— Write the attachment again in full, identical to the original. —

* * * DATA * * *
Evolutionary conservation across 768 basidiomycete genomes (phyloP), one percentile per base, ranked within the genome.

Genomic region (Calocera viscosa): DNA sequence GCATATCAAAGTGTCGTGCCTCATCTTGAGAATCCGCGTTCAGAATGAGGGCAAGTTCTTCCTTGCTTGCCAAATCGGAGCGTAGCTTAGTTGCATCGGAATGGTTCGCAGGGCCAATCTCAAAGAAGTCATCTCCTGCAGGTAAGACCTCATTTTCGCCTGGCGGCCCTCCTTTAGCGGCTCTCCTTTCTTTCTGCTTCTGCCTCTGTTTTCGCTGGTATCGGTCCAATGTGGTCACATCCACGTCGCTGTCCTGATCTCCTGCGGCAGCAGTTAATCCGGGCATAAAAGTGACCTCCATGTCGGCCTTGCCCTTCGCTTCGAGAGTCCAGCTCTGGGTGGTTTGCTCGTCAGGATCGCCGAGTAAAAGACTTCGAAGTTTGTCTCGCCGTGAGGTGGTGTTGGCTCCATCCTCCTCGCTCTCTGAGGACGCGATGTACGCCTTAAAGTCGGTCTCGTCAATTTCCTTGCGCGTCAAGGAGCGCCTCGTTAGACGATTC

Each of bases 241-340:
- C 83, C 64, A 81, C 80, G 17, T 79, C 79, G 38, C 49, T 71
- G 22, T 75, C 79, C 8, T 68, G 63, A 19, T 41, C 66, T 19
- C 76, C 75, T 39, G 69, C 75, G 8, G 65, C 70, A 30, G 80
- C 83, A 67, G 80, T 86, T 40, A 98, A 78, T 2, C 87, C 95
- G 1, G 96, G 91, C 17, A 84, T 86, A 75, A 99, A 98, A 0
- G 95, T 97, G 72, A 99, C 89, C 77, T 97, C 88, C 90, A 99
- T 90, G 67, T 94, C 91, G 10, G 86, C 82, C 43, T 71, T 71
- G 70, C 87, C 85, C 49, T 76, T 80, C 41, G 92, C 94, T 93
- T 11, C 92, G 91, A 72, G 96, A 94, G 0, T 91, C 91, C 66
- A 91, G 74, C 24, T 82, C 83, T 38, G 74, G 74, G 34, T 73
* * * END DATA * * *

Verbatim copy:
Evolutionary conservation across 768 basidiomycete genomes (phyloP), one percentile per base, ranked within the genome.

Genomic region (Calocera viscosa): DNA sequence GCATATCAAAGTGTCGTGCCTCATCTTGAGAATCCGCGTTCAGAATGAGGGCAAGTTCTTCCTTGCTTGCCAAATCGGAGCGTAGCTTAGTTGCATCGGAATGGTTCGCAGGGCCAATCTCAAAGAAGTCATCTCCTGCAGGTAAGACCTCATTTTCGCCTGGCGGCCCTCCTTTAGCGGCTCTCCTTTCTTTCTGCTTCTGCCTCTGTTTTCGCTGGTATCGGTCCAATGTGGTCACATCCACGTCGCTGTCCTGATCTCCTGCGGCAGCAGTTAATCCGGGCATAAAAGTGACCTCCATGTCGGCCTTGCCCTTCGCTTCGAGAGTCCAGCTCTGGGTGGTTTGCTCGTCAGGATCGCCGAGTAAAAGACTTCGAAGTTTGTCTCGCCGTGAGGTGGTGTTGGCTCCATCCTCCTCGCTCTCTGAGGACGCGATGTACGCCTTAAAGTCGGTCTCGTCAATTTCCTTGCGCGTCAAGGAGCGCCTCGTTAGACGATTC

Each of bases 241-340:
- C 83, C 64, A 81, C 80, G 17, T 79, C 79, G 38, C 49, T 71
- G 22, T 75, C 79, C 8, T 68, G 63, A 19, T 41, C 66, T 19
- C 76, C 75, T 39, G 69, C 75, G 8, G 65, C 70, A 30, G 80
- C 83, A 67, G 80, T 86, T 40, A 98, A 78, T 2, C 87, C 95
- G 1, G 96, G 91, C 17, A 84, T 86, A 75, A 99, A 98, A 0
- G 95, T 97, G 72, A 99, C 89, C 77, T 97, C 88, C 90, A 99
- T 90, G 67, T 94, C 91, G 10, G 86, C 82, C 43, T 71, T 71
- G 70, C 87, C 85, C 49, T 76, T 80, C 41, G 92, C 94, T 93
- T 11, C 92, G 91, A 72, G 96, A 94, G 0, T 91, C 91, C 66
- A 91, G 74, C 24, T 82, C 83, T 38, G 74, G 74, G 34, T 73